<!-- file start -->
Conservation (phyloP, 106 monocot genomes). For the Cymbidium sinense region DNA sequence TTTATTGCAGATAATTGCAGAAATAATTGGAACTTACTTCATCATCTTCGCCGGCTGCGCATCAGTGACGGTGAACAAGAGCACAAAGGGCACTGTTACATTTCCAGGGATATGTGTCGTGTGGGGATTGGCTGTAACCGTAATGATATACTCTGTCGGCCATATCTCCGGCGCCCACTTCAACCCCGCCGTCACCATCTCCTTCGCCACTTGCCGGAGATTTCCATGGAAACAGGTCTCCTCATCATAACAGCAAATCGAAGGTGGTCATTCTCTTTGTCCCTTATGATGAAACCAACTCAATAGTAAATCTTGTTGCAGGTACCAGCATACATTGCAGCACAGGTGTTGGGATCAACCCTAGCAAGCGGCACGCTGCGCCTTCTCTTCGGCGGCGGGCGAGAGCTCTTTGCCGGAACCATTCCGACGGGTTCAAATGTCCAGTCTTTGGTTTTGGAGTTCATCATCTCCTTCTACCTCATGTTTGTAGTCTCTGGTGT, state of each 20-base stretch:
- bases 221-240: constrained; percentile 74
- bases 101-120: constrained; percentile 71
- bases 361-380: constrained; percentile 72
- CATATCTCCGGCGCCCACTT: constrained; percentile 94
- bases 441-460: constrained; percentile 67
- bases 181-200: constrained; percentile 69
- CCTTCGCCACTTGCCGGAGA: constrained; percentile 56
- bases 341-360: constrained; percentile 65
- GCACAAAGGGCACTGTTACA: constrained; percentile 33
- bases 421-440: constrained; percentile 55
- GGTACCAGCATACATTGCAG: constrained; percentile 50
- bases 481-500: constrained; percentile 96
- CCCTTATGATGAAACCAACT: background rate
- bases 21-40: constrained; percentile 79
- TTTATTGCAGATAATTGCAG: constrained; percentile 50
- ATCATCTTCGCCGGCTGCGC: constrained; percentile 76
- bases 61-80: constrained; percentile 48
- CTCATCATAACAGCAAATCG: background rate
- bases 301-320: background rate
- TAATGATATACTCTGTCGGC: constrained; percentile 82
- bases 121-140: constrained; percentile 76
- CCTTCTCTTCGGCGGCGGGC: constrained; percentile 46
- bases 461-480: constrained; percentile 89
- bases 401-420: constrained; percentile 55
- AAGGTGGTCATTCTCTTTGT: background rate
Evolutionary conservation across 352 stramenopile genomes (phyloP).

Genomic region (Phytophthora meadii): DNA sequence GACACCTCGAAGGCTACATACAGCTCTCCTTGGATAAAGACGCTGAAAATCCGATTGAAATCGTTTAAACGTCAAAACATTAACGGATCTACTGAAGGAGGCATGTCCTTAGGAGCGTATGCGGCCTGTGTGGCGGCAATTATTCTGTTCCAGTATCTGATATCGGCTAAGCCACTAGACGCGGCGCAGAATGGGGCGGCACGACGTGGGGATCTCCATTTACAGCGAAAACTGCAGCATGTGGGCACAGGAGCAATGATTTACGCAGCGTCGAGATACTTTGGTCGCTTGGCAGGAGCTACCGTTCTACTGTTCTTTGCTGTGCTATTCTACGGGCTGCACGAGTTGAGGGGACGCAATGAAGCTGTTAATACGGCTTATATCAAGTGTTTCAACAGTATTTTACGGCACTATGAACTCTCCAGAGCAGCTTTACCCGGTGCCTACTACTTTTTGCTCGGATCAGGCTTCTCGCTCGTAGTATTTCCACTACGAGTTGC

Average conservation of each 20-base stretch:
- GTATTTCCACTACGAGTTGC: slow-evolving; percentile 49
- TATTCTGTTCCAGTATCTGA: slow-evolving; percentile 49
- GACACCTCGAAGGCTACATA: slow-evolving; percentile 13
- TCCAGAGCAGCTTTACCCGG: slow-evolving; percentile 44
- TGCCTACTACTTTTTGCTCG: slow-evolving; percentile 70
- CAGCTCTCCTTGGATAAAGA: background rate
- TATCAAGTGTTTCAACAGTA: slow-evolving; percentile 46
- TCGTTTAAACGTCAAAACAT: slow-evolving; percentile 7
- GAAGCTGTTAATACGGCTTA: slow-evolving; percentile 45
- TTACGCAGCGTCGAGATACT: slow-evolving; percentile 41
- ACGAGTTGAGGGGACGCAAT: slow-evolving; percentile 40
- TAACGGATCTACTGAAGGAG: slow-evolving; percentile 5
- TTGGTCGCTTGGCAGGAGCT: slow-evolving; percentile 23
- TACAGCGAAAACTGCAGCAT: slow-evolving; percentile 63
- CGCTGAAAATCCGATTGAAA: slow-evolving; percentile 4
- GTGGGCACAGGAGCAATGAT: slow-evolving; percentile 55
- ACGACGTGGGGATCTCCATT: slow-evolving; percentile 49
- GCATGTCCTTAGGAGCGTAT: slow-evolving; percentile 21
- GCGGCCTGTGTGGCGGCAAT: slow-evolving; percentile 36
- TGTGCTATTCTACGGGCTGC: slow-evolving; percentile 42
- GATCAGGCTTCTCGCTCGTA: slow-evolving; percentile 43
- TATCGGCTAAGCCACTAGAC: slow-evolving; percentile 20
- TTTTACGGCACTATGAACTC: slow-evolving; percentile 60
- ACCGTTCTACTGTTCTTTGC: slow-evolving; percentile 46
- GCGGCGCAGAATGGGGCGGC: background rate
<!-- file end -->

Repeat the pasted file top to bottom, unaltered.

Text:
Conservation (phyloP, 106 monocot genomes). For the Cymbidium sinense region DNA sequence TTTATTGCAGATAATTGCAGAAATAATTGGAACTTACTTCATCATCTTCGCCGGCTGCGCATCAGTGACGGTGAACAAGAGCACAAAGGGCACTGTTACATTTCCAGGGATATGTGTCGTGTGGGGATTGGCTGTAACCGTAATGATATACTCTGTCGGCCATATCTCCGGCGCCCACTTCAACCCCGCCGTCACCATCTCCTTCGCCACTTGCCGGAGATTTCCATGGAAACAGGTCTCCTCATCATAACAGCAAATCGAAGGTGGTCATTCTCTTTGTCCCTTATGATGAAACCAACTCAATAGTAAATCTTGTTGCAGGTACCAGCATACATTGCAGCACAGGTGTTGGGATCAACCCTAGCAAGCGGCACGCTGCGCCTTCTCTTCGGCGGCGGGCGAGAGCTCTTTGCCGGAACCATTCCGACGGGTTCAAATGTCCAGTCTTTGGTTTTGGAGTTCATCATCTCCTTCTACCTCATGTTTGTAGTCTCTGGTGT, state of each 20-base stretch:
- bases 221-240: constrained; percentile 74
- bases 101-120: constrained; percentile 71
- bases 361-380: constrained; percentile 72
- CATATCTCCGGCGCCCACTT: constrained; percentile 94
- bases 441-460: constrained; percentile 67
- bases 181-200: constrained; percentile 69
- CCTTCGCCACTTGCCGGAGA: constrained; percentile 56
- bases 341-360: constrained; percentile 65
- GCACAAAGGGCACTGTTACA: constrained; percentile 33
- bases 421-440: constrained; percentile 55
- GGTACCAGCATACATTGCAG: constrained; percentile 50
- bases 481-500: constrained; percentile 96
- CCCTTATGATGAAACCAACT: background rate
- bases 21-40: constrained; percentile 79
- TTTATTGCAGATAATTGCAG: constrained; percentile 50
- ATCATCTTCGCCGGCTGCGC: constrained; percentile 76
- bases 61-80: constrained; percentile 48
- CTCATCATAACAGCAAATCG: background rate
- bases 301-320: background rate
- TAATGATATACTCTGTCGGC: constrained; percentile 82
- bases 121-140: constrained; percentile 76
- CCTTCTCTTCGGCGGCGGGC: constrained; percentile 46
- bases 461-480: constrained; percentile 89
- bases 401-420: constrained; percentile 55
- AAGGTGGTCATTCTCTTTGT: background rate
Evolutionary conservation across 352 stramenopile genomes (phyloP).

Genomic region (Phytophthora meadii): DNA sequence GACACCTCGAAGGCTACATACAGCTCTCCTTGGATAAAGACGCTGAAAATCCGATTGAAATCGTTTAAACGTCAAAACATTAACGGATCTACTGAAGGAGGCATGTCCTTAGGAGCGTATGCGGCCTGTGTGGCGGCAATTATTCTGTTCCAGTATCTGATATCGGCTAAGCCACTAGACGCGGCGCAGAATGGGGCGGCACGACGTGGGGATCTCCATTTACAGCGAAAACTGCAGCATGTGGGCACAGGAGCAATGATTTACGCAGCGTCGAGATACTTTGGTCGCTTGGCAGGAGCTACCGTTCTACTGTTCTTTGCTGTGCTATTCTACGGGCTGCACGAGTTGAGGGGACGCAATGAAGCTGTTAATACGGCTTATATCAAGTGTTTCAACAGTATTTTACGGCACTATGAACTCTCCAGAGCAGCTTTACCCGGTGCCTACTACTTTTTGCTCGGATCAGGCTTCTCGCTCGTAGTATTTCCACTACGAGTTGC

Average conservation of each 20-base stretch:
- GTATTTCCACTACGAGTTGC: slow-evolving; percentile 49
- TATTCTGTTCCAGTATCTGA: slow-evolving; percentile 49
- GACACCTCGAAGGCTACATA: slow-evolving; percentile 13
- TCCAGAGCAGCTTTACCCGG: slow-evolving; percentile 44
- TGCCTACTACTTTTTGCTCG: slow-evolving; percentile 70
- CAGCTCTCCTTGGATAAAGA: background rate
- TATCAAGTGTTTCAACAGTA: slow-evolving; percentile 46
- TCGTTTAAACGTCAAAACAT: slow-evolving; percentile 7
- GAAGCTGTTAATACGGCTTA: slow-evolving; percentile 45
- TTACGCAGCGTCGAGATACT: slow-evolving; percentile 41
- ACGAGTTGAGGGGACGCAAT: slow-evolving; percentile 40
- TAACGGATCTACTGAAGGAG: slow-evolving; percentile 5
- TTGGTCGCTTGGCAGGAGCT: slow-evolving; percentile 23
- TACAGCGAAAACTGCAGCAT: slow-evolving; percentile 63
- CGCTGAAAATCCGATTGAAA: slow-evolving; percentile 4
- GTGGGCACAGGAGCAATGAT: slow-evolving; percentile 55
- ACGACGTGGGGATCTCCATT: slow-evolving; percentile 49
- GCATGTCCTTAGGAGCGTAT: slow-evolving; percentile 21
- GCGGCCTGTGTGGCGGCAAT: slow-evolving; percentile 36
- TGTGCTATTCTACGGGCTGC: slow-evolving; percentile 42
- GATCAGGCTTCTCGCTCGTA: slow-evolving; percentile 43
- TATCGGCTAAGCCACTAGAC: slow-evolving; percentile 20
- TTTTACGGCACTATGAACTC: slow-evolving; percentile 60
- ACCGTTCTACTGTTCTTTGC: slow-evolving; percentile 46
- GCGGCGCAGAATGGGGCGGC: background rate